Most companies have completed at least three process safety management (PSM) compliance audits of their covered facilities since the promulgation of the OSHA PSM standard. These companies, however, are not seeing noticeable improvements in their PSM programs. In fact, many companies feel that their PSM programs have become less effective. What has happened and why? Are there any lessons learned from the Enron collapse and its auditing program? What needs to be done?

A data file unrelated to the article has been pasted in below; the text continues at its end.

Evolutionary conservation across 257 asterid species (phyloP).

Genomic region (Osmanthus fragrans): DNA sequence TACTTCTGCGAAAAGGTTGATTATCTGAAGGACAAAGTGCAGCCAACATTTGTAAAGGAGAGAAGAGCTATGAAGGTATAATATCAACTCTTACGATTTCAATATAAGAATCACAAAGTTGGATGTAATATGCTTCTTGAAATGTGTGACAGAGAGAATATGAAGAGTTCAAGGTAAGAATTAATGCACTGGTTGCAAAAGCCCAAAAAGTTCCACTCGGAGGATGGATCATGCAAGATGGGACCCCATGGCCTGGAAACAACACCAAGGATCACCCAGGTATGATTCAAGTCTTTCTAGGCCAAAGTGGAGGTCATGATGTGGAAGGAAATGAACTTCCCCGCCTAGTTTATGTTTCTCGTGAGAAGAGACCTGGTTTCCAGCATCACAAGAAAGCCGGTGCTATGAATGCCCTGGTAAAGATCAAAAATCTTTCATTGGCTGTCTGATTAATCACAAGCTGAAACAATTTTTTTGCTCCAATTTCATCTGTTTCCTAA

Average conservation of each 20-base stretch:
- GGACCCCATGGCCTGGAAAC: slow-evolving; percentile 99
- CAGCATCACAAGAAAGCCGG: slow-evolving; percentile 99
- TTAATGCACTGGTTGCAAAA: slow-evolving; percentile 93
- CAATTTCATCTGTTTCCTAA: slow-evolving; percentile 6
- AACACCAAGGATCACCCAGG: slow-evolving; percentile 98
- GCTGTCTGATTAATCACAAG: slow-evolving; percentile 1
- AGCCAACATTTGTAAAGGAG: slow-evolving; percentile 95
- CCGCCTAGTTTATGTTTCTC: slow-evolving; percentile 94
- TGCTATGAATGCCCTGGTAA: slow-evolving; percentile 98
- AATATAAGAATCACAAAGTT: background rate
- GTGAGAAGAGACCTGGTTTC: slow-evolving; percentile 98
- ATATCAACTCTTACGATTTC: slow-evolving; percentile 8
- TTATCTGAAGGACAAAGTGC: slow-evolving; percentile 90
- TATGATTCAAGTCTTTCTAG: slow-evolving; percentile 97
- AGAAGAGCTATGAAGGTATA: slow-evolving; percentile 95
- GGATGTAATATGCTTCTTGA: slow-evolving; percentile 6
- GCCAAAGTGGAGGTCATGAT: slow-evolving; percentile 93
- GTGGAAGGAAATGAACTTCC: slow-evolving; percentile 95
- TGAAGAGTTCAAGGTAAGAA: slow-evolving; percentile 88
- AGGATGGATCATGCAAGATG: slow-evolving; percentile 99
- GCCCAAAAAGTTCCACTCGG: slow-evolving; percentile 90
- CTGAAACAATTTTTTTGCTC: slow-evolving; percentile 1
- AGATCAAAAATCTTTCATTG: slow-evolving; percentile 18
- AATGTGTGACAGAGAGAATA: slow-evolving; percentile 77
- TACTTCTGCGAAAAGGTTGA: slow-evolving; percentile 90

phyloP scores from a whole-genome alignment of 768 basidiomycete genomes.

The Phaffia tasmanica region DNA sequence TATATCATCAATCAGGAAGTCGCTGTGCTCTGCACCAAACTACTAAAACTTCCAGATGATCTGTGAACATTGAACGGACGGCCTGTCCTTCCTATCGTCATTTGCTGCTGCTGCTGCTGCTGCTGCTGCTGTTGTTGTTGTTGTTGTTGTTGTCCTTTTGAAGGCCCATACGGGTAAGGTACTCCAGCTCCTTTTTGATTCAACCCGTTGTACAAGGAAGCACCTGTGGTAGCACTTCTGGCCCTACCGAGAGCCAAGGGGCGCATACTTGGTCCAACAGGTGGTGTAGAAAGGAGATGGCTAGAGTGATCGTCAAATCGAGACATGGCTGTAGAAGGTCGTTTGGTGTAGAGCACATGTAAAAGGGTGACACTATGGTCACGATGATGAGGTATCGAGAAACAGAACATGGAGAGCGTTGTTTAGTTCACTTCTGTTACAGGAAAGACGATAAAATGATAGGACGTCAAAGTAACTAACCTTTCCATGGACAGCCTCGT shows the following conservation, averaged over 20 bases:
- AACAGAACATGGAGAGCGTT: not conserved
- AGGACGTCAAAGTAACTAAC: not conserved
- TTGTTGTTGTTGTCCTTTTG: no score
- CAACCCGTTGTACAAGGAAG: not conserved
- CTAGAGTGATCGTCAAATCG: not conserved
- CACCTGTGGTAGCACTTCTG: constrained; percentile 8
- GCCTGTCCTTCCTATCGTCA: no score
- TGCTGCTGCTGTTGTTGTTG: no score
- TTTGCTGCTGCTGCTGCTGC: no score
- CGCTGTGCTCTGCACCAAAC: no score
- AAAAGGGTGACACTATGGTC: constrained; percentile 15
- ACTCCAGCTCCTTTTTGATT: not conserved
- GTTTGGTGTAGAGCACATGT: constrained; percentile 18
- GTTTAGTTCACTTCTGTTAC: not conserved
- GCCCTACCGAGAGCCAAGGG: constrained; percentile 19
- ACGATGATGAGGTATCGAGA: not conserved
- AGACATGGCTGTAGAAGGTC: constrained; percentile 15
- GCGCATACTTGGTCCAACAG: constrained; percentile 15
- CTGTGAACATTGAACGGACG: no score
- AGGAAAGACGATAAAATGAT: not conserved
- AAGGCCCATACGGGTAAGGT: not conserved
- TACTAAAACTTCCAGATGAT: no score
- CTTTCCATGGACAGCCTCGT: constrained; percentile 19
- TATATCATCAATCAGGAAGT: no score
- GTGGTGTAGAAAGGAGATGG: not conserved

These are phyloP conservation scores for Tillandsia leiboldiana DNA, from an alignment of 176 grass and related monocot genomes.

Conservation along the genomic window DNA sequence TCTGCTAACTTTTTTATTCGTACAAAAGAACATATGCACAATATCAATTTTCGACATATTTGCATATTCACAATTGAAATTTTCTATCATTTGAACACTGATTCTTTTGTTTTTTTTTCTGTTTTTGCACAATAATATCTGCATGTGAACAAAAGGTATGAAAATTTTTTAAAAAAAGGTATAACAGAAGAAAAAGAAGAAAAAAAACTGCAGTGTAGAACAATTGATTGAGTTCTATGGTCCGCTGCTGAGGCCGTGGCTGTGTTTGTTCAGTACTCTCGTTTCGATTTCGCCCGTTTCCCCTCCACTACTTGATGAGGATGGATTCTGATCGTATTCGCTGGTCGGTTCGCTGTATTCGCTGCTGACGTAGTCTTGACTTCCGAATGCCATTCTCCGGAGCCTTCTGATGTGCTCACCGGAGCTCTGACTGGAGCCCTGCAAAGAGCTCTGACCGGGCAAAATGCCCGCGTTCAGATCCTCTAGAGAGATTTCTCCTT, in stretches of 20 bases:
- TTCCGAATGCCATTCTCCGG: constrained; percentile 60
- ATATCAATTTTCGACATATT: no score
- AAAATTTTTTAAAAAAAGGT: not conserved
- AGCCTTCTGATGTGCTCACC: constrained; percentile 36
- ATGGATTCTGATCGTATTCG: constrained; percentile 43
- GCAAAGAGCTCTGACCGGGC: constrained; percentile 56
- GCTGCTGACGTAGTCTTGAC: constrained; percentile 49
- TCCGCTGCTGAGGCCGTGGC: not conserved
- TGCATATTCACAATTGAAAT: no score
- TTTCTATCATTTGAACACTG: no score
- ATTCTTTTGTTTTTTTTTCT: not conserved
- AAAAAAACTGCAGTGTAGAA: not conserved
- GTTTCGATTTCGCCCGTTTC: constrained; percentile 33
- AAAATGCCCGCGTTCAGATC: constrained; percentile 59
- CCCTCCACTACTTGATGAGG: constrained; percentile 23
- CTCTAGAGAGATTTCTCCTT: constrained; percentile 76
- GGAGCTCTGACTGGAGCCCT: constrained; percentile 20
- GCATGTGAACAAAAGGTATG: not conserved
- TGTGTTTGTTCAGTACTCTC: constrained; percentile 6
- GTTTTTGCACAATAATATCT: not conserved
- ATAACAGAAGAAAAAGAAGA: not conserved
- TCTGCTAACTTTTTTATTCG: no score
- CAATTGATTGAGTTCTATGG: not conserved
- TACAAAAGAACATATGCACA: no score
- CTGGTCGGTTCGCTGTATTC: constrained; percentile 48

The OSHA process safety management Standard requires compliance audits of all covered facilities every three years. When this requirement took effect on May 26, 1995, some companies were already conducting environmental, health and safety (EHS) audits of their facilities and added this new requirement to their existing audit program. However, for many other companies auditing was something new and they needed help. The typical response was to hire consultants either to conduct audits or to train their staff to conduct the audits. As with many other PSM requirements, such as pre startup safety reviews, there was limited guidance on how to conduct an effective PSM audit. Various approaches were used ranging from simple checklists listing PSM requirements and focusing on compliance to more in-depth audit programs that evaluated management systems in addition to compliance. These initial PSM audits were often very simple, particularly for those facilities that had yet to develop and implement PSM programs. These audits, thus, had very basic findings for some PSM elements: “There is no program is in place for this element.” As guidelines for PSM auditing were developed, such as the “Guidelines for Auditing Process Safety Management Systems” published by the Center for Chemical Process Safety (CCPS) of the American Institute of Chemical Engineers (AIChE), some level of consistency was established.
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